COVID Funding Tips for Small Businesses
Knowing how your distributions from an LLC are taxed is critical to your LLC formation strategy. After your LLC is formed, your business is up and running, and revenue is flowing, will you come to that important point where you distribute money to the partners. That may be just you, your spouse, or other outside partners.
Some people just write checks from the LLC to themselves, as the owner, and really don’t consider the tax ramifications of their actions. This is especially important anytime you have a partner, whether that is a spouse, outside partner, or a separate legal entity.
Let’s address some basic fundamentals first, then get into more details:
The first step is to be aware of how your LLC is taxed. Are you a single member LLC taxed as an S corporation, or disregarded for tax purposes? If you have earned income and a single member LLC that will flow through to schedule C, you are basically operating as a sole proprietorship, but have the liability protection of an LLC).
Test question: Is there any payroll for a single member LLC? The answer: depends. If the LLC is disregarded for tax purposes, there is NO payroll to the owner. Is it possible for a single member LLC to have employees? Yes. If the single member LLC is taxed as an S corporation, the active member (owner) would have payroll and distributions. If you have a single member LLC taxed as an S corporation, of course, the only member is active. If you have a two-member LLC taxed as an S corporation, it is possible that the second member could be passive (this could be a spouse or silent partner). Would the passive member be the manager of an LLC? No. By definition, if passive, they would not be running day-to-day operations. Keep that in mind.
A single member LLC taxed as a C Corporation; there would be, at some point, some type of payroll to the owner of the C Corporation. Is it possible that there was only enough revenue in the LLC taxed as a Corporation to only pay business expenses and not enough profits left over for any type of payroll? That is possible. You may take dividends out of the LLC taxed as a C Corporation, but keep in mind dividends are NOT deductible to the LLC taxed as a C Corporation’s profits.
An LLC taxed as a partnership is a very common structure. The big mistake you want to avoid is doing payroll for partners. There is NO payroll to partners in an LLC taxed as a partnership. There is something called “guaranteed payments” to the manager of the LLC for their role in the day-to-day operations of the LLC, which is subject to employment taxes, but it is not payroll. The members (or partners) of the LLC will receive distributions in profits. If the member or partner is actively involved in operating the business, those distributions will be subject to employment taxes.
Let’s get into more detail about when an LLC can make distributions to members. Absent any agreements with third parties restricting distributions, LLCs generally can distribute cash or property. Here is an important point (a reason to have great accounting records from the beginning); most LLCs prohibit distributions to members if the LLC’s liabilities (other than liabilities to members) would exceed the value of the LLC’s assets. Most LLC statutes hold members liable to creditors for wrongful distributions under their fraudulent conveyance statute.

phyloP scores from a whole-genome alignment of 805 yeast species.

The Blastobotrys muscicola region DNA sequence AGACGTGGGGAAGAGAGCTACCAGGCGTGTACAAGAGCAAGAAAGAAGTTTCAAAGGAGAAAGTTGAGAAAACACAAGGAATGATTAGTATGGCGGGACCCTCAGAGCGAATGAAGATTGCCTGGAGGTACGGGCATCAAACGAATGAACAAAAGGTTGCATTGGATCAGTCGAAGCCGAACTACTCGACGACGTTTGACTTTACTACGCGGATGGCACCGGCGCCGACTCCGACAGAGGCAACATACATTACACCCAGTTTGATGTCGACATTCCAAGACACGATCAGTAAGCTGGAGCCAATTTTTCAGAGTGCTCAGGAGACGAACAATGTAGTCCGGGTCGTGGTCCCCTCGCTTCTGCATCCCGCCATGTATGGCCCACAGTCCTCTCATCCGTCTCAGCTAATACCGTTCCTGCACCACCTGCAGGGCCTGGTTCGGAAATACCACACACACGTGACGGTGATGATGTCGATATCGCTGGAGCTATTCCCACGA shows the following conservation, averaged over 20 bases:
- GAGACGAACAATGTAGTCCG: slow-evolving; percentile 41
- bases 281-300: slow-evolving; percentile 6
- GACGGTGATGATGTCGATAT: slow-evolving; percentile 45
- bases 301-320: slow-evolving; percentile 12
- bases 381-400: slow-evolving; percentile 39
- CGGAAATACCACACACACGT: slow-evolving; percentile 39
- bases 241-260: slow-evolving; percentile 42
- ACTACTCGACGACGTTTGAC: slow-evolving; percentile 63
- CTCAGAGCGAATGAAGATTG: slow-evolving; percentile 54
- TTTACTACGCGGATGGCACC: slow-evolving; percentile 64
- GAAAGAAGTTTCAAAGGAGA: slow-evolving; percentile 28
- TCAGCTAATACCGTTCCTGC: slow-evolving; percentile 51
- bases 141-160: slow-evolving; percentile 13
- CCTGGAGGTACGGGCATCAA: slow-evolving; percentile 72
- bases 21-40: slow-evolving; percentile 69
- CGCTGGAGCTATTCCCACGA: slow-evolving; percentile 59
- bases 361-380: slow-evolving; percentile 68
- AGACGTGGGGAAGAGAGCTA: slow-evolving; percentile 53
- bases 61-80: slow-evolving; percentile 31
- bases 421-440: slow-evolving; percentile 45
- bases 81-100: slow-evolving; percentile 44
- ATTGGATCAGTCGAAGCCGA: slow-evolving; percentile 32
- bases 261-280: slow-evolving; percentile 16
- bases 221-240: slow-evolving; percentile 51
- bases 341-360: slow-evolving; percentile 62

Is compensation considered a distribution to a member? In some states, the answer is yes. Compensation to a member when the LLC is insolvent may be considered a wrongful distribution that is subject to recovery. Some states see that differently. Most state LLC statutes provide that distributions are shared in proportion to each member’s contribution to the LLC. If you and a partner own an LLC 50/50, typically, that is the percentage of profits that are distributed. If you have $5K to distribute, the LLC would distribute $2,500 to each member. Some (very few) LLCs have a situation where there is a disproportionate distribution of ownership percentage and profits percentage. It is possible to have a situation where two partners own the LLC 50/50 and the profits are split 80/20.
It is very important to note that the LLC is not obligated to distribute profits at all, unless otherwise written into the operating agreement to distribute enough profits to cover the tax bill of each member. That seems to make sense on the surface, but there are other issues with having that written into the operating agreement. You may be a member of an LLC, with no profits distributed, and you receive a K-1 for $40,000 of profits from the LLC. If you did not receive any distributions, you will have to pay the taxes due on that $40K out of your own pocket. Be careful in that situation.
As you can tell, having a great CPA firm onboard with the foundation of your entity is critical to avoid issues that may come up with distributions of profits to the members in your LLC.
Need support forming an LLC correctly? Learn more at NCP.